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Thematic Divisions in Book 5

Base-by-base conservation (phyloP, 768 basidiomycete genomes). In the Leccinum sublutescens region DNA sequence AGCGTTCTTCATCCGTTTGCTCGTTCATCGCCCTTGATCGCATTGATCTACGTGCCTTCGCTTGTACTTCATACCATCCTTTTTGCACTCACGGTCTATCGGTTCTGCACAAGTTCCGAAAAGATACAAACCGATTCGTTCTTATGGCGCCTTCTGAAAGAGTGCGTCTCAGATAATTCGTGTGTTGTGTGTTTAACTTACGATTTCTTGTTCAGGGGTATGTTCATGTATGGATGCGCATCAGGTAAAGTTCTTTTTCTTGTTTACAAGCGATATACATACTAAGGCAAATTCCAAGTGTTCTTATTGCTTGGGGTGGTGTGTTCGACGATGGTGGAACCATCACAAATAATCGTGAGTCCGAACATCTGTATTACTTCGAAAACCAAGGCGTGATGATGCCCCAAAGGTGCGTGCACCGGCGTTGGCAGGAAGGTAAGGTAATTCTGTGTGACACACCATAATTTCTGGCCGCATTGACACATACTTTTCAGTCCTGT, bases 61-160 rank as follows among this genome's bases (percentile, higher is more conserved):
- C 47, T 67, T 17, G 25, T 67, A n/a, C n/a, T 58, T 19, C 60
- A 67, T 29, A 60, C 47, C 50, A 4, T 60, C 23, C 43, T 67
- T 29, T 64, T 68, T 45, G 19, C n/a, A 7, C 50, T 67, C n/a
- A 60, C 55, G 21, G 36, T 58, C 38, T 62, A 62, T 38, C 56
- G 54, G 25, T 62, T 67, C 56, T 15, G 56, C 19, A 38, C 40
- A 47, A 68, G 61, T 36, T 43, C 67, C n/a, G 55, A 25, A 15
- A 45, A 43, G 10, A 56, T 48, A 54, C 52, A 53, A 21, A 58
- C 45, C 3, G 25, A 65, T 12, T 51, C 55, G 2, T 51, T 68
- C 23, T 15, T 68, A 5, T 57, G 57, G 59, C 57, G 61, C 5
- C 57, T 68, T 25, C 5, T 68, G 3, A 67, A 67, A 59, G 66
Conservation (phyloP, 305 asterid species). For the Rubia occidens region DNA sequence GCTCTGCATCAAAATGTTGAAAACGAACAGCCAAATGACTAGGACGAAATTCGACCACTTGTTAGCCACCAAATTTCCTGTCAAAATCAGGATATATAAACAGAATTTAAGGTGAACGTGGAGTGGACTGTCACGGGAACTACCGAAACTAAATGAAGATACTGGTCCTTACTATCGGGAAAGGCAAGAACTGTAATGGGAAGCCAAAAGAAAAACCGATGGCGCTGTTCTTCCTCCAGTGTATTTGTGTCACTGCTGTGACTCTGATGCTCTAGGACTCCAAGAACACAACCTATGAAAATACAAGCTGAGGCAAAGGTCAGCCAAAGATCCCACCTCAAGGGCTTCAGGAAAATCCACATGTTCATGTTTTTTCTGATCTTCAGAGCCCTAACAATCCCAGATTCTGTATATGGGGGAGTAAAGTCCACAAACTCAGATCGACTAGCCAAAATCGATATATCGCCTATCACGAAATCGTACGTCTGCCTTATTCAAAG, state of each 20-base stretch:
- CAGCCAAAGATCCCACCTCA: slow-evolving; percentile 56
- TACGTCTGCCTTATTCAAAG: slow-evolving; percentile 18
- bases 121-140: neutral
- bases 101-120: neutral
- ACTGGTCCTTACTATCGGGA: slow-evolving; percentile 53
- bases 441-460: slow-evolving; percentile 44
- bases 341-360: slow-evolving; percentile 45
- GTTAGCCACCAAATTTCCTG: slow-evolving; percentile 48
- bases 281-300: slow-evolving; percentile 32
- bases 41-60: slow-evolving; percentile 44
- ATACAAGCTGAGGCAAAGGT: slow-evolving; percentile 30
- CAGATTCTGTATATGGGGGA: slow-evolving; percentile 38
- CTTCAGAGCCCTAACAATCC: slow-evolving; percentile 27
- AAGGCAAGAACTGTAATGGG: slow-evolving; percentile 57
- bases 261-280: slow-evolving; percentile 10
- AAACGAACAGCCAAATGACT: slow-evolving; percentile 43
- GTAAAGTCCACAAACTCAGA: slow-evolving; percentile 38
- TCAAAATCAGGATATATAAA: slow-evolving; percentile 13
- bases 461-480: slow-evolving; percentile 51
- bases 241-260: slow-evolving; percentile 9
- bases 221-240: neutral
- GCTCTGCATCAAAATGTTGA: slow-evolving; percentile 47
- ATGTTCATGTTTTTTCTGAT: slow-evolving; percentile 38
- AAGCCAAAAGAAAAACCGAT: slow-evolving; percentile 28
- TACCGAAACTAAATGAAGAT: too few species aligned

1. Preface to Rubric 2. The Rubric 3. Mary's First Moves 4. The Inhibition5. Bourne's Sermon 6. The True Report7. The Precept to Bonner 8. Anno 15549. From 'The Communication' to 'A Monition' 10. Bonner's Monition11. Mary's Articles for Bonner 12. The Articles 13. From Mary's Proclamation to the 'Stile'14. From the 'Stile' to the 'Communication' 15. The 'Communication' 16. How Thomas Cranmer ... 17. Cranmer18. Ridley 19. Latimer20. Harpsfield's Forme 21. 1563's Disputational Digest22. Political Events up to Suffolk's Death 23. Between Mantell and the Preacher's Declaration 24. The Declaration of Bradford et al 25. May 19 to August 1 26. August 1 - September 3 27. From Bonner's Mandate to Pole's Oration 28. Winchester's Sermon to Bonner's Visitation 29. Pole's Oration 30. From the Supplication to Gardiner's Sermon 31. From Gardiner's Sermon to 1555 32. From the Arrest of Rose to Hooper's Letter 33. Hooper's Answer and Letter 34. To the End of Book X 35. The Martyrdom of Rogers 36. The Martyrdom of Saunders 37. Saunders' Letters 38. Hooper's Martyrdom 39. Hooper's Letters 40. Rowland Taylor's Martyrdom 41. Becket's Image and other events 42. Miles Coverdale and the Denmark Letters 43. Bonner and Reconciliation 44. Robert Farrar's Martyrdom 45. The Martyrdom of Thomas Tomkins 46. The Martyrdom of Rawlins/Rowland White47. The Martyrdom of Higbed and Causton 48. The Martyrdom of William Hunter 49. The Martyrdom of Pigot, Knight and Laurence 50. Judge Hales 51. The Providential Death of the Parson of Arundel 52. The Martyrdom of John Awcocke 53. The Martyrdom of George Marsh 54. The Letters of George Marsh 55. The Martyrdom of William Flower 56. Mary's False Pregnancy57. The Martyrdom of Cardmaker and Warne 58. John Tooly 59. The Examination of Robert Bromley [nb This is part of the Tooly affair]60. Censorship Proclamation 61. The Martyrdom of Thomas Haukes 62. Letters of Haukes 63. The Martyrdom of Thomas Watts 64. Martyrdom of Osmund, Bamford, Osborne and Chamberlain65. The Martyrdom of Ardley and Simpson 66. The Martyrdom of John Bradford 67. Bradford's Letters 68. William Minge 69. The Martyrdom of John Bland 70. The Martyrdom of Frankesh, Middleton and Sheterden 71. Sheterden's Letters 72. Martyrdom of Carver and Launder 73. Martyrdom of Thomas Iveson 74. John Aleworth 75. Martyrdom of James Abbes 76. Martyrdom of Denley, Newman and Pacingham 77. Examinations of Hall, Wade and Polley 78. Richard Hooke 79. Martyrdom of William Coker, et al 80. Martyrdom of George Tankerfield, et al 81. Martyrdom and Letters of Robert Smith 82. Martyrdom of Harwood and Fust 83. Martyrdom of William Haile 84. Examination of John Newman 85. Martyrdom of Robert Samuel 86. George King, Thomas Leyes and John Wade 87. William Andrew 88. William Allen 89. Martyrdom of Thomas Cobb 90. Martyrdom of Roger Coo 91. Martyrdom of Catmer, Streater, Burwood, Brodbridge, Tutty 92. Martyrdom of Hayward and Goreway 93. Martyrdom and Letters of Robert Glover 94. John and William Glover 95. Cornelius Bungey 96. Martyrdom of Wolsey and Pigot 97. Life and Character of Nicholas Ridley 98. Ridley and Latimer's Conference 99. Ridley's Letters 100. Life of Hugh Latimer 101. Latimer's Letters 102. Ridley and Latimer Re-examined and Executed103. More Letters of Ridley 104. Life and Death of Stephen Gardiner 105. Martyrdom of Webb, Roper and Park 106. William Wiseman 107. Examinations and Martyrdom of John Philpot 108. John Went 109. Isobel Foster 110. Joan Lashford 111. Five Canterbury Martyrs 112. Life and Martyrdom of Cranmer 113. Letters of Cranmer 114. Martyrdom of Agnes Potten and Joan Trunchfield 115. Persecution in Salisbury Maundrell, Coberly and Spicer 116. William Tyms, et al 117. The Norfolk Supplication 118. Letters of Tyms 119. John Hullier's Execution120. John Hullier 121. Christopher Lister and five other martyrs 122. Hugh Lauerocke and John Apprice 123. Katherine Hut, Elizabeth Thacknell, et al 124. Martyrdom of John Harpole and Joan Beach 125. Thomas Drury and Thomas Croker 126. Thomas Spicer, John Deny and Edmund Poole 127. Thomas Rede128. Persecution of Winson and Mendlesam 129. William Slech 130. Avington Read, et al 131. Wood and Miles 132. Adherall and Clement 133. A Merchant's Servant Executed at Leicester 134. Thirteen Burnt at Stratford-le-Bow135. Persecution in Lichfield 136. Hunt, Norrice, Parret 137. Martyrdom of Bernard, Lawson and Foster 138. John Careless 139. Letters of John Careless 140. Martyrdom of Julius Palmer 141. Guernsey Martyrdoms 142. Dungate, Foreman and Tree 143. Martyrdom of Joan Waste 144. Three Men of Bristol145. Martyrdom of Edward Sharpe 146. Four Burnt at Mayfield at Sussex 147. John Horne and a woman 148. Northampton Shoemaker 149. Prisoners Starved at Canterbury 150. More Persecution at Lichfield 151. Exhumations of Bucer and Phagius along with Peter Martyr's Wife152. Pole's Visitation Articles for Kent153. Ten Martyrs Burnt at Canterbury154. The 'Bloody Commission'155. Twenty-two Prisoners from Colchester156. Five Burnt at Smithfield157. Stephen Gratwick and others158. Edmund Allen and other martyrs159. Edmund Allen160. Alice Benden and other martyrs161. Richard Woodman and nine other martyrs162. Ambrose163. The Martyrdom of Simon Miller and Elizabeth Cooper164. Rose Allin and nine other Colchester Martyrs165. John Thurston166. Thomas More167. George Eagles168. Richard Crashfield169. Fryer and George Eagles' sister170. John Kurde171. Cicelye Ormes172. Joyce Lewes173. Rafe Allerton and others174. Agnes Bongeor and Margaret Thurston175. Persecution at Lichfield176. Persecution at Chichester177. Thomas Spurdance178. Hallingdale, Sparrow and Gibson179. John Rough and Margaret Mearing180. Cuthbert Simson181. William Nicholl182. Seaman, Carman and Hudson183. Three at Colchester184. A Royal Proclamation185. Roger Holland and other Islington martyrs186. Richard Yeoman187. John Alcocke188. Alcocke's Epistles189. Thomas Benbridge190. Stephen Cotton and other martyrs191. Alexander Gouch and Alice Driver192. Three at Bury193. The Final Five Martyrs194. William Living195. The King's Brief196. William Browne197. Some Persecuted at Suffolk198. Elizabeth Lawson199. Edward Grew200. The Persecuted of Norfolk201. The Persecuted of Essex202. Thomas Bryce203. The Persecuted in Kent204. The Persecuted in Coventry and the Exiles205. Thomas Parkinson206. The Scourged: Introduction207. Richard Wilmot and Thomas Fairfax208. Thomas Greene209. Bartlett Greene and Cotton210. Steven Cotton's Letter211. Scourging of John Milles212. Scourging of Thomas Hinshaw213. Robert Williams214. Bonner's Beating of Boys215. A Beggar of Salisbury216. John Fetty217. James Harris218. Providences: Introduction219. The Miraculously Preserved220. Christenmas and Wattes221. Simon Grinaeus222. John Glover223. Dabney224. Alexander Wimshurst225. Bosom's wife226. The Delivery of Moyse227. Lady Knevet228. Crosman's wife229. Congregation at Stoke in Suffolk230. Congregation of London231. Robert Cole232. Englishmen at Calais233. John Hunt and Richard White234. Punishments of Persecutors235. Tome 6 Life and Preservation of the Lady Elizabeth236. The Westminster Conference237. Nicholas Burton238. Another Martyrdom in Spain239. Baker and Burgate240. Burges and Hoker241. Justice Nine-Holes242. Back to the Appendix notes243. A Poor Woman of Exeter244. Those Burnt at Bristol: extra material245. Priest's Wife of Exeter246. Gertrude Crockhey